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VINT == VBLANK?

VINT == VBLANK?
by on (#49964)
i am reading 'NTSC 2C02 technical reference',
it worte:0..19 scanlines make up the period of time is called "VINT",
Is it VBLANK?

if true,then 21..260 scanlines are render scanline,but some other documet is wrote:0..240 scanlines are render scanline,how to explain it?

by on (#49966)
I think it's just a difference of terminology. Essentially, there are 240 rendered scanlines, plus a number of scanlines of vblank.

I don't think vblank necessarily comes "before" each frame, nor "after" each frame, so theoretically, depending on the programmer, the first rendered scanline could be scanline 0, or it could be whatever scanline comes after vblank.

That's just my opinion though.

by on (#49967)
Some other Nintendo platforms have a "VCOUNT" register. At least in the Atlantis architecture (used by the GBA and the DS), 0 is the top rendered scanline and 159 or 191 is the bottom rendered scanline.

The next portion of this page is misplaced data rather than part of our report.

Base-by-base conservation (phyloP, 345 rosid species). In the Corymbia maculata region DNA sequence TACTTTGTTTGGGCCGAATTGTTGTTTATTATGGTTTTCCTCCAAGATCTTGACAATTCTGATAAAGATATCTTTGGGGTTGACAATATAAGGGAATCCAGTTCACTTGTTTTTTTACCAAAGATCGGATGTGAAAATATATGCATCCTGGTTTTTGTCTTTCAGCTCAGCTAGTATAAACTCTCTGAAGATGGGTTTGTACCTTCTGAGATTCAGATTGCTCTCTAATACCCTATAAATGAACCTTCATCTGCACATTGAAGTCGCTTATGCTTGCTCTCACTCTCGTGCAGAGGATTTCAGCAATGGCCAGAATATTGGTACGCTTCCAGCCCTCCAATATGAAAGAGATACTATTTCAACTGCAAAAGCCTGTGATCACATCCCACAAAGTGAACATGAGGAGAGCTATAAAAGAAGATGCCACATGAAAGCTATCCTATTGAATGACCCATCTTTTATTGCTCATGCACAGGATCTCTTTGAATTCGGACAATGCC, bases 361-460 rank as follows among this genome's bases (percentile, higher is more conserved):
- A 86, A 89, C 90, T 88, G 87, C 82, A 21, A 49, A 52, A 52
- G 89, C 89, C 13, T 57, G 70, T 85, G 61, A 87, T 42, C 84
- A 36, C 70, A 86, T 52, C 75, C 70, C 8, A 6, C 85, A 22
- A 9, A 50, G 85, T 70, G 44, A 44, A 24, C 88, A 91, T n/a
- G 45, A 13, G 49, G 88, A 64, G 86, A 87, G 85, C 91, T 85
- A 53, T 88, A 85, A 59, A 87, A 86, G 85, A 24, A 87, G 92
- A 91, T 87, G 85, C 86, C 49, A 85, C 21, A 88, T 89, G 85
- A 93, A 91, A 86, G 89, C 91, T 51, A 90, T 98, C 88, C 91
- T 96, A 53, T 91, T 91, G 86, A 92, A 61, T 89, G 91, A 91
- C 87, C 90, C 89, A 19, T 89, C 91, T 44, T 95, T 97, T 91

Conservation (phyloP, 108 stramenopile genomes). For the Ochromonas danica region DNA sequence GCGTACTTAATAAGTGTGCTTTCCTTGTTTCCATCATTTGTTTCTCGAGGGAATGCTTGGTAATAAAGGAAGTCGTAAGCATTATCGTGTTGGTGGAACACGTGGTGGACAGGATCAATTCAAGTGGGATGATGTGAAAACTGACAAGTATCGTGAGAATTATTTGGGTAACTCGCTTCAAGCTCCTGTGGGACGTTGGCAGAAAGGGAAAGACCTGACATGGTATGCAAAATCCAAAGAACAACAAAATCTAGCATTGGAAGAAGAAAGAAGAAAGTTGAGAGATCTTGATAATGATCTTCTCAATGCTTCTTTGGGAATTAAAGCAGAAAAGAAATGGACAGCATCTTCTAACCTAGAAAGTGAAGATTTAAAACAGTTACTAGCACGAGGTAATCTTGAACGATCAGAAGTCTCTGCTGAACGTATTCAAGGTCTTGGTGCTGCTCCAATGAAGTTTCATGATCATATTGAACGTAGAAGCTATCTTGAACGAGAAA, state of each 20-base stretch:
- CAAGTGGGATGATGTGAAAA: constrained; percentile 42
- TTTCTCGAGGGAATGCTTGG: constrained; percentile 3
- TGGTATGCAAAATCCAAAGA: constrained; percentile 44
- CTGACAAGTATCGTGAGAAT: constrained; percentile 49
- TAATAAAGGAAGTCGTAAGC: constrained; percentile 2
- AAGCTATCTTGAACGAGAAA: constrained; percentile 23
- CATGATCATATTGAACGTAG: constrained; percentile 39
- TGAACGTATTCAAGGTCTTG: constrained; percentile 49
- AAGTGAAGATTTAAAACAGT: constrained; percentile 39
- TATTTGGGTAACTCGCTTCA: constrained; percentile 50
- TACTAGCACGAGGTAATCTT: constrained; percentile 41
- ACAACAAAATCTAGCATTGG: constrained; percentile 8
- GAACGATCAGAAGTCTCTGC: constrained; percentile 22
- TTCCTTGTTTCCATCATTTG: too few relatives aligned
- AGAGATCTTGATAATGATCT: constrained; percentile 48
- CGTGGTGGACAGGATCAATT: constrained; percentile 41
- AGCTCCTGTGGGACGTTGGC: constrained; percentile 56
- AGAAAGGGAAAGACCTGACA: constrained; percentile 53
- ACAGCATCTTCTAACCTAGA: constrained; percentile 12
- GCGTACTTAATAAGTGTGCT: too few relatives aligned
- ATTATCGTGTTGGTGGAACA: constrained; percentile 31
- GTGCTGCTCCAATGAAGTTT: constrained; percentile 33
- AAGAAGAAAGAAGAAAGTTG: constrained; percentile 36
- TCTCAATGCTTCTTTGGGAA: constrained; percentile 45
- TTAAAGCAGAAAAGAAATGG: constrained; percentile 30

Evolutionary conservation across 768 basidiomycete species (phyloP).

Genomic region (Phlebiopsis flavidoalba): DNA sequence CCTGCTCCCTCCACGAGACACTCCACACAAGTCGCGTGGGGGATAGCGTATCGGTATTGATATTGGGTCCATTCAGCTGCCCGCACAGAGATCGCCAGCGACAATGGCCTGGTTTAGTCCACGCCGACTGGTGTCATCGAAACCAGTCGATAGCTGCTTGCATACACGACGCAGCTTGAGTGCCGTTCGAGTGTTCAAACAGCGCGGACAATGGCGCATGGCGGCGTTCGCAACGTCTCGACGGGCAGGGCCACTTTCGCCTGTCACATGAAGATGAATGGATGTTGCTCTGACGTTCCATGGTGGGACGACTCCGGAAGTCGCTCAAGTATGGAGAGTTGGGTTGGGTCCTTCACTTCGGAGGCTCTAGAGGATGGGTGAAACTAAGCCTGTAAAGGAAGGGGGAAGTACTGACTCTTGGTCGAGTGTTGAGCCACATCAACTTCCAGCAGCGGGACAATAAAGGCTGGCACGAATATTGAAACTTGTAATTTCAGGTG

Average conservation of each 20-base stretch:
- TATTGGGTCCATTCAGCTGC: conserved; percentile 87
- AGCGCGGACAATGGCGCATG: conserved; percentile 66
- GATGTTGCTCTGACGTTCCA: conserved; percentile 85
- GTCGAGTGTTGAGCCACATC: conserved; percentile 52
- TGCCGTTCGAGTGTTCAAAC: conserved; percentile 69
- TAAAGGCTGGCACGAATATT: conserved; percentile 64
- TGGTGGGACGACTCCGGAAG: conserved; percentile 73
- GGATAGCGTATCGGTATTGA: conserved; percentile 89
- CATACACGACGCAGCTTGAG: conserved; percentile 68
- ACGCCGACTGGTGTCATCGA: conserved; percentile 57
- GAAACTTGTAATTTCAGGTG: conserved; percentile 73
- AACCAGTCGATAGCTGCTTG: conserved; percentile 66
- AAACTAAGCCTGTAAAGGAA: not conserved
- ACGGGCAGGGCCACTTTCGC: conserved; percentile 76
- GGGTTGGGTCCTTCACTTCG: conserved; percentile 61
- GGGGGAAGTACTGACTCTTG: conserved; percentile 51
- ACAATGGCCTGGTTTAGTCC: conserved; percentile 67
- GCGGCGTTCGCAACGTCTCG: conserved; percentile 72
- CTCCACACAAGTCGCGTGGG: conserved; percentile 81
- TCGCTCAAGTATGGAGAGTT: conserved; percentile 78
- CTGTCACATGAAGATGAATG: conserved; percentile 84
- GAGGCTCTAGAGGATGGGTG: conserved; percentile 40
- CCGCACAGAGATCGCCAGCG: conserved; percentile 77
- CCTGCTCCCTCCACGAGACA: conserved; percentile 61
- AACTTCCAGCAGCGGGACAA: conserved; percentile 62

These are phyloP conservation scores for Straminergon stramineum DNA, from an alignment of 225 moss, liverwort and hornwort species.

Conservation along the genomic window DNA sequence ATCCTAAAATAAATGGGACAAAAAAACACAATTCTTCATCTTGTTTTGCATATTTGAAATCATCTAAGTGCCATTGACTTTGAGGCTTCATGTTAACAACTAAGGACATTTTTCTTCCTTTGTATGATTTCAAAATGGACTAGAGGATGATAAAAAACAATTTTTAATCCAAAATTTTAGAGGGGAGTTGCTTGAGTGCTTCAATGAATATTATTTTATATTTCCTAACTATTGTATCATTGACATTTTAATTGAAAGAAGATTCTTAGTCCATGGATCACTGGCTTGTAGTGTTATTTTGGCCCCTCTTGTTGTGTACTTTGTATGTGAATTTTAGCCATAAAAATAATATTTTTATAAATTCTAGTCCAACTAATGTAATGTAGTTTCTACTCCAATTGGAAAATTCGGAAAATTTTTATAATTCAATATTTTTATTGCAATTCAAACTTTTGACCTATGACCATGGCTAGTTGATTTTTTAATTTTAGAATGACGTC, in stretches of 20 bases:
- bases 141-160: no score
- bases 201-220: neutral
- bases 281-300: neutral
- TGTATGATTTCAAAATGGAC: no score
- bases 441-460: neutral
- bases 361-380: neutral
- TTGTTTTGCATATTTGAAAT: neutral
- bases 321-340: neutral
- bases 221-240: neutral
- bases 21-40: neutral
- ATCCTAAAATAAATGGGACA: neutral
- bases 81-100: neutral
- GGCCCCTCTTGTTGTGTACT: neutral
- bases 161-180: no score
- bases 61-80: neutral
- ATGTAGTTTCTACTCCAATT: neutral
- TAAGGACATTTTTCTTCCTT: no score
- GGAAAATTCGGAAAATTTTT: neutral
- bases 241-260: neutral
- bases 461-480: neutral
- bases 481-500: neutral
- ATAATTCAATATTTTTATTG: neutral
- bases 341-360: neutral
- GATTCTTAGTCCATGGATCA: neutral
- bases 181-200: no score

by on (#49969)
On NTSC, there are 262 scanlines.
Which scanline is #0 depends on who you ask.
Some emulators refer to scanline #0 as the first visible scanline, and call the pre-render scanline #-1.
Re: VINT == VBLANK?
by on (#50004)
amin2312 wrote:
i am reading 'NTSC 2C02 technical reference',
it worte:0..19 scanlines make up the period of time is called "VINT",
Is it VBLANK?


Yes, it's the VBlank period.

Quote:
if true,then 21..260 scanlines are render scanline,but some other documet is wrote:0..240 scanlines are render scanline,how to explain it?


Personally, I count as scanline 0 the first line of VBlank, and line 21 the first line of rendering (visible field). Other folks prefer to call line -1 as the pre-rendered scanline, then 0~239 as visible lines, then 240~260 the VBlank period. Just another way of building a PPU abstraction. ^_^;;

by on (#50007)
thank you all! :D